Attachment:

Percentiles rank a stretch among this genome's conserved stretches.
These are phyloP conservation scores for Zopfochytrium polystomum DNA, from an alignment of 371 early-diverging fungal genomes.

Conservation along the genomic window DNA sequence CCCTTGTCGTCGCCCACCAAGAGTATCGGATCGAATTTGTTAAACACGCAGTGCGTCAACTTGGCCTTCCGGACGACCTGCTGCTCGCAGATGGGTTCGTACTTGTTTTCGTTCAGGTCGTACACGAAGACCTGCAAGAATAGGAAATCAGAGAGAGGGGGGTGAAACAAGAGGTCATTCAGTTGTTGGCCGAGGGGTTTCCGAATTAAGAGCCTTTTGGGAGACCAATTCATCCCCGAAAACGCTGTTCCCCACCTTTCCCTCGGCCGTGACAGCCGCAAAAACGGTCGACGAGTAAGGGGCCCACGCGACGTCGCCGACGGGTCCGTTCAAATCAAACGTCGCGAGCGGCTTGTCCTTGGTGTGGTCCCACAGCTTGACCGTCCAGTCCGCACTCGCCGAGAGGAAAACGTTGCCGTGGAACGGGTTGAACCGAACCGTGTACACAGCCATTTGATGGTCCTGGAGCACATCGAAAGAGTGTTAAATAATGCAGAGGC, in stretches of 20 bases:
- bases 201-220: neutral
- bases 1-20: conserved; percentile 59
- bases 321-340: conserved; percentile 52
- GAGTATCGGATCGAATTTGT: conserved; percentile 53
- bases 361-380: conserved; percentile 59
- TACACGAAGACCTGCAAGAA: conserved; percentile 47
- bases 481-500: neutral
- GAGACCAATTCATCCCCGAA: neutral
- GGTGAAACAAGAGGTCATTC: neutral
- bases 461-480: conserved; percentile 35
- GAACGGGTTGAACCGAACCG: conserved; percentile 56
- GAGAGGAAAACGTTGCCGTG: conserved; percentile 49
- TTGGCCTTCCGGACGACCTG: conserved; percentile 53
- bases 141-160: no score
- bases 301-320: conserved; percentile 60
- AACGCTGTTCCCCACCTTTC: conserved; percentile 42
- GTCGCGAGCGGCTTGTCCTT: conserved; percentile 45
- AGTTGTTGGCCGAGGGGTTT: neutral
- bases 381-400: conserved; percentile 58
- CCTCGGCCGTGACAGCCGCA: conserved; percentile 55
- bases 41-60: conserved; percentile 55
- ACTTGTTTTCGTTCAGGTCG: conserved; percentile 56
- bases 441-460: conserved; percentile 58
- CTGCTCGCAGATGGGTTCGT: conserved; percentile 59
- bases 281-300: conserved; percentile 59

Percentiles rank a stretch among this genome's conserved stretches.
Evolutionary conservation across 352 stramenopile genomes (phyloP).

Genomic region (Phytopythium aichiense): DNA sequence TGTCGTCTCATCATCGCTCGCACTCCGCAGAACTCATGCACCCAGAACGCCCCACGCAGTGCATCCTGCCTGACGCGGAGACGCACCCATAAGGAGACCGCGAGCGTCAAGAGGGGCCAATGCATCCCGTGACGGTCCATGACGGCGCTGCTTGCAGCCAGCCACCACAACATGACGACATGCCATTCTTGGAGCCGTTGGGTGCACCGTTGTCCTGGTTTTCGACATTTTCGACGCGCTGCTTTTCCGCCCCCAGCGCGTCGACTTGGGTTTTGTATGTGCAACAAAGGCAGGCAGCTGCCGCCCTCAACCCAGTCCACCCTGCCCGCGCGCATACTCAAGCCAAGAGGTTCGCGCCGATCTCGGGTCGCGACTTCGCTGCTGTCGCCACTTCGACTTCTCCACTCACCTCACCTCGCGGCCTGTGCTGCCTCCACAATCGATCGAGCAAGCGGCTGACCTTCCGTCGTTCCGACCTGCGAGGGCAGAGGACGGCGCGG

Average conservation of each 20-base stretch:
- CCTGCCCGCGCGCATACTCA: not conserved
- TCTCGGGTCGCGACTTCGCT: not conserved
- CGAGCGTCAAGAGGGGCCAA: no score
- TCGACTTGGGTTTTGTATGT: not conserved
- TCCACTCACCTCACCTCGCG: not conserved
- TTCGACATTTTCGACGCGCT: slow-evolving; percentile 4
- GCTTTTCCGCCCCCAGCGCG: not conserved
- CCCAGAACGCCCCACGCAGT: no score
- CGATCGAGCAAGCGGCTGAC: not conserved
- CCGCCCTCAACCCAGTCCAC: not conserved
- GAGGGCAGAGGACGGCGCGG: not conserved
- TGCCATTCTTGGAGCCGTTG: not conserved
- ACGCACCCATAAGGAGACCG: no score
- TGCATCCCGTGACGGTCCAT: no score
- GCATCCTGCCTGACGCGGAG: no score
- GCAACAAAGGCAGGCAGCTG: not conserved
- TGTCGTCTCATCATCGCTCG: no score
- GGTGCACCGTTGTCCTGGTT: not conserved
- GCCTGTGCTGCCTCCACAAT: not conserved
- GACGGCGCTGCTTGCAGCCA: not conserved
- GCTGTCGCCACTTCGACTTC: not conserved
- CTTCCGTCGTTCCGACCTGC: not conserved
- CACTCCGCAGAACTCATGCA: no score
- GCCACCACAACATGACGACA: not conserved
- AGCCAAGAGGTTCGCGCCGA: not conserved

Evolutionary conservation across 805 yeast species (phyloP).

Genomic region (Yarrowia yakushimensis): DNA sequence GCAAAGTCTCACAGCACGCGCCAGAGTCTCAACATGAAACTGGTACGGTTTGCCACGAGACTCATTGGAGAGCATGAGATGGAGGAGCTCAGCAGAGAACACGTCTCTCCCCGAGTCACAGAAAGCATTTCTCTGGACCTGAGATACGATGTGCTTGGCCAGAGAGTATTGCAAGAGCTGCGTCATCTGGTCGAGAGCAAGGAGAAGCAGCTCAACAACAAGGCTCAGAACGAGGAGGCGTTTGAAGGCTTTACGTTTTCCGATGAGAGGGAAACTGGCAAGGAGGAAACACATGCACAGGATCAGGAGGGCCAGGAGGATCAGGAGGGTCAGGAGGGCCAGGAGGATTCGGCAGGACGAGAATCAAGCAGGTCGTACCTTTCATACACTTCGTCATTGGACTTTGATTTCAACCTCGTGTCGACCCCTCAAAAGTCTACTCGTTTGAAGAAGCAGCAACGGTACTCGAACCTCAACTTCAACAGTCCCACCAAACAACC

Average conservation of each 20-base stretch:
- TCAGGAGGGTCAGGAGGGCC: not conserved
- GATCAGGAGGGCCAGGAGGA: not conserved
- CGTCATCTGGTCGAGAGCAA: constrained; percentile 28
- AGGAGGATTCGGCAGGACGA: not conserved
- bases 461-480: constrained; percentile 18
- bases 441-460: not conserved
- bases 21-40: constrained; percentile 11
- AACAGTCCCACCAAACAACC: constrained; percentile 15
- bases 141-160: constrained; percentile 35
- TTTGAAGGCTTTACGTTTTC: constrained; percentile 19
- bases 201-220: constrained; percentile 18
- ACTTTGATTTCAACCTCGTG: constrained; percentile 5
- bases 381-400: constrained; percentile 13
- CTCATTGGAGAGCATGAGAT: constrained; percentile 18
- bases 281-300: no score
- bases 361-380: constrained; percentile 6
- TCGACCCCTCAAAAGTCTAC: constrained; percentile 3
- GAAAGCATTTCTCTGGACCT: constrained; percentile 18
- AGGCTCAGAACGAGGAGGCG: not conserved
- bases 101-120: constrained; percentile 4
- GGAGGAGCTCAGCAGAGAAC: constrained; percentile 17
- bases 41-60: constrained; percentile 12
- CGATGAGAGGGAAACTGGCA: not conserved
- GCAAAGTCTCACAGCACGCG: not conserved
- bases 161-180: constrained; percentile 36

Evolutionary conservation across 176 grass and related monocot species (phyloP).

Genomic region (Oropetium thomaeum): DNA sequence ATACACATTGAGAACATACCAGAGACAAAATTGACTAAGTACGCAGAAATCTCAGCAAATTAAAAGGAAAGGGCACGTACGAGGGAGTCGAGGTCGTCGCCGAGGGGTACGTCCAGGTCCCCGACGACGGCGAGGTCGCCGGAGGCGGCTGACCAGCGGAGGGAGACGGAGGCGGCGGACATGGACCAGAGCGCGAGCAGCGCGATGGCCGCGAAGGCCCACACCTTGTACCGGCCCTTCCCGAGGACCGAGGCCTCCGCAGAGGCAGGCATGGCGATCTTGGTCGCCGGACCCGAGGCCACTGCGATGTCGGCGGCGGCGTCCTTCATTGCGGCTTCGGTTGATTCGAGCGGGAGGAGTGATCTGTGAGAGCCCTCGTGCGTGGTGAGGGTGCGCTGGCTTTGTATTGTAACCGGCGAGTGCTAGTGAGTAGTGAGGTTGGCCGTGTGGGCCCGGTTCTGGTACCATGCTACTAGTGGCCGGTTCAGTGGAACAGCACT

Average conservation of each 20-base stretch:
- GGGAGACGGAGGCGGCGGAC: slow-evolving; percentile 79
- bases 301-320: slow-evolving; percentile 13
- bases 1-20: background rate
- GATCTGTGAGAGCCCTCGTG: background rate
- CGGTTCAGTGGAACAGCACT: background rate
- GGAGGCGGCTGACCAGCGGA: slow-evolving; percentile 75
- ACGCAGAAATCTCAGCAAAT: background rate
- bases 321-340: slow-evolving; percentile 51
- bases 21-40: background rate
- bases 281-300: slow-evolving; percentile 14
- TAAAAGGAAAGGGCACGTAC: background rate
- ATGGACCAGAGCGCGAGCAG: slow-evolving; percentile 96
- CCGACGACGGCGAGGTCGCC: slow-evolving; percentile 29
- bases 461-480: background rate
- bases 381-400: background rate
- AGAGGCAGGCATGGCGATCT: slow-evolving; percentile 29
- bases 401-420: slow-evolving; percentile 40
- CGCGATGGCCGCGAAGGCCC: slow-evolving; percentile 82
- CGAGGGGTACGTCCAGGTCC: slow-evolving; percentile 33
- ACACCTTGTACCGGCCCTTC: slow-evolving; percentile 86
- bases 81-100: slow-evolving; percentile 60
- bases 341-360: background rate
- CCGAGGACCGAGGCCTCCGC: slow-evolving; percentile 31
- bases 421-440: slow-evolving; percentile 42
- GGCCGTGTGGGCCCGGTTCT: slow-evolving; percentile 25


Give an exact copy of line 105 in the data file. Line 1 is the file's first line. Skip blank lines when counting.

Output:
- bases 401-420: slow-evolving; percentile 40